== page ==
Advantages from utility-scale solar PV technologies RSS Feed

Advantages from utility-scale solar PV technologies

Here in the United States, we’re lucky to have a diverse supply of energy sources producing electricity for our homes and businesses. This diversity helps keep costs low and ensures a steady, reliable supply of electricity. As a former public utility commissioner charged with ensuring utility services are provided at rates and conditions that are fair and in the best interest of consumers, I am especially attuned to this. And as we live increasingly plugged-in lives, with countless devices that need to be powered up or charged, always-on electricity is becoming even more of a necessity.

In recent years, a number of new electricity sources have begun to contribute power to our grid. Renewable energy sources such as hydropower, biomass, geothermal, solar and wind now make up 13 percent of our electricity supply. These sources add even more diversity to the natural gas, nuclear, and coal plants that provide the bulk of our electricity. So in addition to driving the growth of new and innovative technologies like clean coal, small modular reactors, smart grid applications and a host of other things, there’s opportunity for electric utilities to continue to grow and advance the use of renewable energy sources. In fact, currently, there is almost 20 GW of installed solar capacity facilities in the U.S. and utility-scale accounts for around 60% of that installed capacity.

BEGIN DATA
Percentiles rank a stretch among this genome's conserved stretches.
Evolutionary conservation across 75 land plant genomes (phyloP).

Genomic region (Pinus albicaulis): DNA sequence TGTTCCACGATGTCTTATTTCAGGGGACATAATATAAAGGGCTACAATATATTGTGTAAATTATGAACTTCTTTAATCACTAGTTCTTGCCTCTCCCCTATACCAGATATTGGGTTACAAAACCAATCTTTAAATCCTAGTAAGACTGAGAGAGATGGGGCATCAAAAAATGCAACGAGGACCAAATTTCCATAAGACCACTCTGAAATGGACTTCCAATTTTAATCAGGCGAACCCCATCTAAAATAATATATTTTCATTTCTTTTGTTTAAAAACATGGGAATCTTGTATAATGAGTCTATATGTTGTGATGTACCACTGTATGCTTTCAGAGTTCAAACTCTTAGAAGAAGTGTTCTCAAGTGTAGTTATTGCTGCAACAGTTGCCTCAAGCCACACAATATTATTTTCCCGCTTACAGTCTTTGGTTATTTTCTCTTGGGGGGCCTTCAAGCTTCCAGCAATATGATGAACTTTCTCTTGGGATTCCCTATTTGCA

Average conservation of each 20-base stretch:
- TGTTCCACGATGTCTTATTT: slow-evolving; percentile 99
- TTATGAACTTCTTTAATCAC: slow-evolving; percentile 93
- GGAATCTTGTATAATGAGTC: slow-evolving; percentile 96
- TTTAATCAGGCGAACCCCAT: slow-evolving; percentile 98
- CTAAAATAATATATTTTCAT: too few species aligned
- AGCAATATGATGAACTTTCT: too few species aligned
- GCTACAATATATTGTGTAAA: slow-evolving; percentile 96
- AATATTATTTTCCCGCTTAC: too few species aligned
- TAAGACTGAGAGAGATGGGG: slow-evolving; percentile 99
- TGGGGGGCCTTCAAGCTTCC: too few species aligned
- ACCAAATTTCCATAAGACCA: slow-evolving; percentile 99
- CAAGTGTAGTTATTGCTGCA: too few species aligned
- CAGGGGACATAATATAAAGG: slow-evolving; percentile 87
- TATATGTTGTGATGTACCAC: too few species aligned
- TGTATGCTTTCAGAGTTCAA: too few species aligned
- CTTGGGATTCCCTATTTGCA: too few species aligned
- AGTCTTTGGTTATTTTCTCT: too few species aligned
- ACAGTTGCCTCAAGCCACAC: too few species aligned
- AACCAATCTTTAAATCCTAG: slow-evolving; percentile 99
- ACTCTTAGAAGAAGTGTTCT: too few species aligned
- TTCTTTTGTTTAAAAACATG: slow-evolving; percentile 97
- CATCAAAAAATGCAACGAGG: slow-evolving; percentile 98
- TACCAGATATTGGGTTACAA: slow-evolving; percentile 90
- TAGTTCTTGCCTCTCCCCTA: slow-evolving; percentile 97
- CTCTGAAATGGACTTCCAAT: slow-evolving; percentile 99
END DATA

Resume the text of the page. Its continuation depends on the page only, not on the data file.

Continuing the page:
What’s more, a new report from the Brattle Group looks at the advantages that are gained from utility-scale solar photovoltaic (PV) technologies for consumers. It finds that utility-scale solar PV is particularly cost-effective when considered as a vehicle for achieving the economic and policy benefits commonly associated with PV solar, including reduced carbon emissions. In fact, the report finds that utility-scale solar is about half as expensive on a per MW basis compared to residential rooftop solar systems in their reference case – $83/MWh for utility vs. $167/MWh for residential (these prices are based on historical data, and are not necessarily reflective of current prices.)

Read full story at Energy Biz